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  • Writer's pictureAudrey Hunt

Week 1

To be honest, I’m not quite sure what creative leadership means to me, but I have a few ideas. Creative leadership means taking a path outside of the traditional (western) idea of power and success. It means being more thoughtful and inclusive, seeking out different perspectives and being open to varying opinions. In the US, we’re taught that leadership is about taking charge, being responsible for the wellbeing of your followers, and maintaining an outer persona that stays true to your message. It’s less about why you are taking a leading role and more about how you are perceived by the public. I think that creative leadership isn’t about a shining image of a superhuman leader who never tires and never makes mistakes. It’s about working with people, encouraging them to think for themselves and question why they are doing what they do, building them up to contribute to the cause because it’s what they want to do instead of blindly following. Creative leaders have the ability to find ways to explain their cause to people from all backgrounds, understanding what their audience values instead of pushing their own values upon the masses. When focusing on sustainability, creative leaders are able to talk to people who are anti-environmentalism and find ways to break down their opposition to the cause without being condescending or pushy. Creative leaders can see where there is a problem and find the resources and people to help solve it. They can inspire people to create change and become leaders in their own fields. Creative leaders learn from the world around them and respect the views and knowledge of older, wiser people as well as children. They aren’t afraid to challenge the status quo or disrupt systems that have been in place- but broken- for years. They can admit when they are wrong and allow others room to grow as well, instead of dismissing someone before they have time to learn. They actively un-learn negative beliefs and behaviors that have been ingrained in society and elevate people who tend to go unheard or unrecognized. They stay true to what they know if right, even if the government and/or laws say otherwise. They take time to be quiet and listen, to take a step back and see the bigger picture. They make sure to take care of themselves as much as others and are able to share their workload instead of trying to do everything on their own.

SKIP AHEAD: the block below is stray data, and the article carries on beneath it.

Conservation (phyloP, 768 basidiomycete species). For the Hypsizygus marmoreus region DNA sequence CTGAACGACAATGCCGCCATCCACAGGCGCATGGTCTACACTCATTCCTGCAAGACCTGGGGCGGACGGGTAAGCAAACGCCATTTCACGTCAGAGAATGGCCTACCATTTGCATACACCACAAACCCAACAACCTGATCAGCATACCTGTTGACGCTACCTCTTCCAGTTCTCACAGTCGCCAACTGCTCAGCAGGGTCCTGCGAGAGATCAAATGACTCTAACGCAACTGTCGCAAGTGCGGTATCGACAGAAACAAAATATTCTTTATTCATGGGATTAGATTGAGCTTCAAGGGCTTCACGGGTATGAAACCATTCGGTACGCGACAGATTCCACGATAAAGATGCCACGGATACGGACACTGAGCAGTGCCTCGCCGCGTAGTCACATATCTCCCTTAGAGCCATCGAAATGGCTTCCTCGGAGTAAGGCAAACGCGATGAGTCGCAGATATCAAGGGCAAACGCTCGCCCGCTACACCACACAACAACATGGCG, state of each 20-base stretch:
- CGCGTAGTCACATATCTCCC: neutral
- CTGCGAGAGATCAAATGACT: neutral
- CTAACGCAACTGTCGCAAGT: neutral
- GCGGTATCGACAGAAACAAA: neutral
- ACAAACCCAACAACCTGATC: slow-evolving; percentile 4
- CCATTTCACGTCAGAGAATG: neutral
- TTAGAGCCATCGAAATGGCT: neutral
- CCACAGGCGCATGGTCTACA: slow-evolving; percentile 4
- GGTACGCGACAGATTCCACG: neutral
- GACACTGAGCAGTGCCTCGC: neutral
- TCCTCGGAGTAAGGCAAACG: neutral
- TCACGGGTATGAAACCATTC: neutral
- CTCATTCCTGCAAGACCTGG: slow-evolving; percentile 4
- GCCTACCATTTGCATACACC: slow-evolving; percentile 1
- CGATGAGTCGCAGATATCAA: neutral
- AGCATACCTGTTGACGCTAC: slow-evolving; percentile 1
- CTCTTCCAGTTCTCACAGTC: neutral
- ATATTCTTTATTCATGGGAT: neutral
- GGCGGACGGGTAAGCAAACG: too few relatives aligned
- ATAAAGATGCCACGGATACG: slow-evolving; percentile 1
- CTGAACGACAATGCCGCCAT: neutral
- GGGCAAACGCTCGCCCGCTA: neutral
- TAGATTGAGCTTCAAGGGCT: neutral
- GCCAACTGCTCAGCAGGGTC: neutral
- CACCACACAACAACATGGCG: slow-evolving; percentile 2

It’s a bit stream-of-consciousness, but so far, this is my idea of creative leadership.

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